According to DSL Reports, the "six strikes" copyright enforcement scheme agreed upon by rights holders in the music and movie industry and various internet service providers will go into effect today. The anti-piracy enforcement efforts facilitated by the Center for Copyright Information and ISP's will warn internet users when they are accused of infringement with notices and redirection to educational materials on copyright infringement laws. While some ISPs will mostly give users warnings and direct them to the aforementioned materials, the way six strikes will be handled differs from company to company.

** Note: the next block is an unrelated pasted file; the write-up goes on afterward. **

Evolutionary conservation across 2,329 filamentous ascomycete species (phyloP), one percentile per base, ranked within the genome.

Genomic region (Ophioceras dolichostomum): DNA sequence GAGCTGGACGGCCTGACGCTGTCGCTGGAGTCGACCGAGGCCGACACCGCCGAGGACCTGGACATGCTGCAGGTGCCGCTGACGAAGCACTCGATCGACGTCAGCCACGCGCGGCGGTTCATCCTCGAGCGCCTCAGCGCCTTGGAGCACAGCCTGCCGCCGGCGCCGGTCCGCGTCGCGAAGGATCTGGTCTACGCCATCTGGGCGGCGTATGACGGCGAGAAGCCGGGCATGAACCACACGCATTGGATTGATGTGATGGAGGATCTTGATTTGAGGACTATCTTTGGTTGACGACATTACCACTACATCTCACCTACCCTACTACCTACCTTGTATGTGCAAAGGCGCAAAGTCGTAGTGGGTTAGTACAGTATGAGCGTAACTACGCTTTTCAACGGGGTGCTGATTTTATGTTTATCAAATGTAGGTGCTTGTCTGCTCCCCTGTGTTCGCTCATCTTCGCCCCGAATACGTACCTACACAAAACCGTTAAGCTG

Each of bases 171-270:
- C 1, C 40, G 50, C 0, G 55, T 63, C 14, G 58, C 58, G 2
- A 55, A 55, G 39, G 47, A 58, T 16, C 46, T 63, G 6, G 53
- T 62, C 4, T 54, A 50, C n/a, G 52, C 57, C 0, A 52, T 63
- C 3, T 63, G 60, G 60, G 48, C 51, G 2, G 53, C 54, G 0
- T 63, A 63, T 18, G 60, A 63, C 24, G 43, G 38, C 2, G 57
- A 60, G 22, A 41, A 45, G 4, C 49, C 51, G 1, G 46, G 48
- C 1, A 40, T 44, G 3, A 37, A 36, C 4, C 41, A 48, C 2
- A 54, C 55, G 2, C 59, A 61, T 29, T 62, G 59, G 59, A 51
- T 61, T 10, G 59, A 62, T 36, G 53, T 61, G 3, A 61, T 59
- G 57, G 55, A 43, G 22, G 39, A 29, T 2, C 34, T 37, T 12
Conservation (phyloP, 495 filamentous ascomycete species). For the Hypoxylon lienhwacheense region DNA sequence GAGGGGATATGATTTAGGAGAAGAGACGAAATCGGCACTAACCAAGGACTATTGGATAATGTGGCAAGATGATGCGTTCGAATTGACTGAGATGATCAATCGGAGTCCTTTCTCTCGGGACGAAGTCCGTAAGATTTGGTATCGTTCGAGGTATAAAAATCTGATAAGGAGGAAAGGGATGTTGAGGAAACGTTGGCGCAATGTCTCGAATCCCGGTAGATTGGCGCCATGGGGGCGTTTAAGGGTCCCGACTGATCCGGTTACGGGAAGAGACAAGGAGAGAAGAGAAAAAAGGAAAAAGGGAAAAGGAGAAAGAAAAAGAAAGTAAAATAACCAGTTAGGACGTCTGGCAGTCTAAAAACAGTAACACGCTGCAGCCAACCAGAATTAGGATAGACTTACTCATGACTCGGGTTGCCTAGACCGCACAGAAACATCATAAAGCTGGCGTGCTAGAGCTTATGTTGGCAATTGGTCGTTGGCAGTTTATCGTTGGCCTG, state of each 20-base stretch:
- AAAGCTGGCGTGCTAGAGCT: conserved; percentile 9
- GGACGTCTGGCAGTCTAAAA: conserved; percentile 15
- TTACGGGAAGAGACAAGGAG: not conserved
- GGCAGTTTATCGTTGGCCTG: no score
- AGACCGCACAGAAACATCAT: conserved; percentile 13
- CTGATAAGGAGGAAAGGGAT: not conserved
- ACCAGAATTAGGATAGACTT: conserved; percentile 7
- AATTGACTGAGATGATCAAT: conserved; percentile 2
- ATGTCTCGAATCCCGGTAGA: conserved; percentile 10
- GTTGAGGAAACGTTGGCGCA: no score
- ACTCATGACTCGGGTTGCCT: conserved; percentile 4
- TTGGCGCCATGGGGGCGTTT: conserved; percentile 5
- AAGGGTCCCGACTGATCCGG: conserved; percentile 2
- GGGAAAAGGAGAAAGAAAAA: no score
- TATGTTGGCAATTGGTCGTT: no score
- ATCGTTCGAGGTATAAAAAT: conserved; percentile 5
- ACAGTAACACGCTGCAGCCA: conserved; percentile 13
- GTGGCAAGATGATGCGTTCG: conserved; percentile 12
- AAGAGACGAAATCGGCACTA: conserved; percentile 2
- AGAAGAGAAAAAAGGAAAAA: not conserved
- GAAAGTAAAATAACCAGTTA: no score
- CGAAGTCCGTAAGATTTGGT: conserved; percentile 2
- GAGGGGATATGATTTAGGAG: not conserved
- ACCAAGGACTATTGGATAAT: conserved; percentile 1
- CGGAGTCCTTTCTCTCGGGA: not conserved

For example Verizon will throttle the connections of repeat offenders, while Time Warner Cable will briefly block Internet access until the accused user reads "educational" material from the entertainment industry. The problem with the Six Strikes scheme is that it relies heavily on IP addresses as a way to identify offenders and it assumes the person accused of copyright infringement is guilty. For example, if you want to fight against the accusation of infringement, that pleasure will cost you a $35 fee in some cases.
DSL Reports says that some sources it has spoken to doubt that this scheme will really curb online piracy and that some companies are bracing for an avalanche of negative press from the enforcement scheme.
Source: DSL Reports